Computer-readable instructions stored on a computer-readable medium are executable by the processing unit 402 of the computer 410. A hard drive, CD-ROM, and RAM are some examples of articles including a computer-readable medium. For example, a computer program 425 capable of providing a generic technique to perform access control check for data access and/or for doing an operation on one of the servers in a component object model (COM) based system according to the teachings of the present invention may be included on a CD-ROM and loaded from the CD-ROM to a hard drive. The computer-readable instructions allow computer 410 to provide generic access controls in a COM based computer network system having multiple users and servers.

The Abstract is provided to comply with 37 C.F.R. § 1.72(b) to allow the reader to quickly ascertain the nature and gist of the technical disclosure. The Abstract is submitted with the understanding that it will not be used to interpret or limit the scope or meaning of the claims.

Claims

1. A method comprising:

separating loans from a lending entity into a first pool and a second pool, wherein the first pool comprises loans to borrowers with a better credit rating than the credit rating of borrowers corresponding to the loans in the second pool;
forming a third pool of funds as a function of the second pool; and
using funds from the third pool upon default of loans in the first pool.

2. The method of claim 1 wherein the lending entity comprises a school, the borrowers comprise students, and the loans comprise gap loans.

3. The method of claim 2 wherein the gap student loans are provided by a school to the students, and further comprising purchasing the first pool of gap student loans.

4. The method of claim 2 wherein the funds in the third pool are provided in exchange for purchase of the second pool by a third party and purchase of government guaranteed student loans.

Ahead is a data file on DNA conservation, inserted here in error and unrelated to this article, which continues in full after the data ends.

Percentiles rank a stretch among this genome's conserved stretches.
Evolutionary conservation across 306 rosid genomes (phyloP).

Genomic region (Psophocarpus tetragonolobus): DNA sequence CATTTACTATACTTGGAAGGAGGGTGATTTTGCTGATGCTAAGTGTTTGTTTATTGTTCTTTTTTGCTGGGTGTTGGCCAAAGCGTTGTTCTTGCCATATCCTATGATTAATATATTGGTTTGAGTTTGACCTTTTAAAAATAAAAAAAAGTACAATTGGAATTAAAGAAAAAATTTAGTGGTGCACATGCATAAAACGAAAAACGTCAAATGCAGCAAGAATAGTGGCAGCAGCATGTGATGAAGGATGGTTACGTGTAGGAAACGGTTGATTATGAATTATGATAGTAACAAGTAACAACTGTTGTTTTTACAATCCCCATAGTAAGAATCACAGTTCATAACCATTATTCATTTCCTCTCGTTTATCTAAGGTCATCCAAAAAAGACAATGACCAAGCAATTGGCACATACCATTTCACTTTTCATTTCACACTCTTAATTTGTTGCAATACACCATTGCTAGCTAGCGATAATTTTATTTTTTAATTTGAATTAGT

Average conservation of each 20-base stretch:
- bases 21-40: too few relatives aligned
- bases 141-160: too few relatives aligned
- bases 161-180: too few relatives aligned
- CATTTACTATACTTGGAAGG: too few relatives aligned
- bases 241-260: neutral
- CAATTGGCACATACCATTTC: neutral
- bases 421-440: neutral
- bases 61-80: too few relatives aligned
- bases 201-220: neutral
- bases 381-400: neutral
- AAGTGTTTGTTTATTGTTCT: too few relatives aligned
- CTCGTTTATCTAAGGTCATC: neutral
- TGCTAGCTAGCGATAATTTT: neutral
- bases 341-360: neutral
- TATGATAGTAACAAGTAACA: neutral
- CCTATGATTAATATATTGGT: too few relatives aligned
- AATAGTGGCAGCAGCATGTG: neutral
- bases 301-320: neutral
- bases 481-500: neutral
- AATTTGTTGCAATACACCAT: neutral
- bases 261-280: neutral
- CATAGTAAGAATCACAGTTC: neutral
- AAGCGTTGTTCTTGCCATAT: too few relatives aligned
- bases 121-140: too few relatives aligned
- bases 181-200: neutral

5. The method of claim 2 wherein at least on of the elements is performed by programmed computer system.

6. The method of claim 2 and further comprising purchasing the gap student loans in the first pool.

7. The method of claim 6 and further comprising:

determining that a gap student loan in the first pool is in default; and
if the funds from the third pool are depleted, moving a gap student loan from the second pool to the first pool.

8. The method of claim 2 wherein gap student loans selected for the first pool correspond to students having a FICO credit rating score greater than approximately 500.

9. The method of claim 2 and further comprising servicing gap student loans from both the first and second pools.

10. The method of claim 2 wherein the funds in the third pool comprise government guaranteed student loans.

11. A method comprising:

receiving a batch of gap student loan applications from a school;
identifying selected gap student loan applications for a first pool and a second pool, wherein the first pool comprises loan applications from students with a better credit rating than the credit rating of students corresponding to the loan applications in the second pool;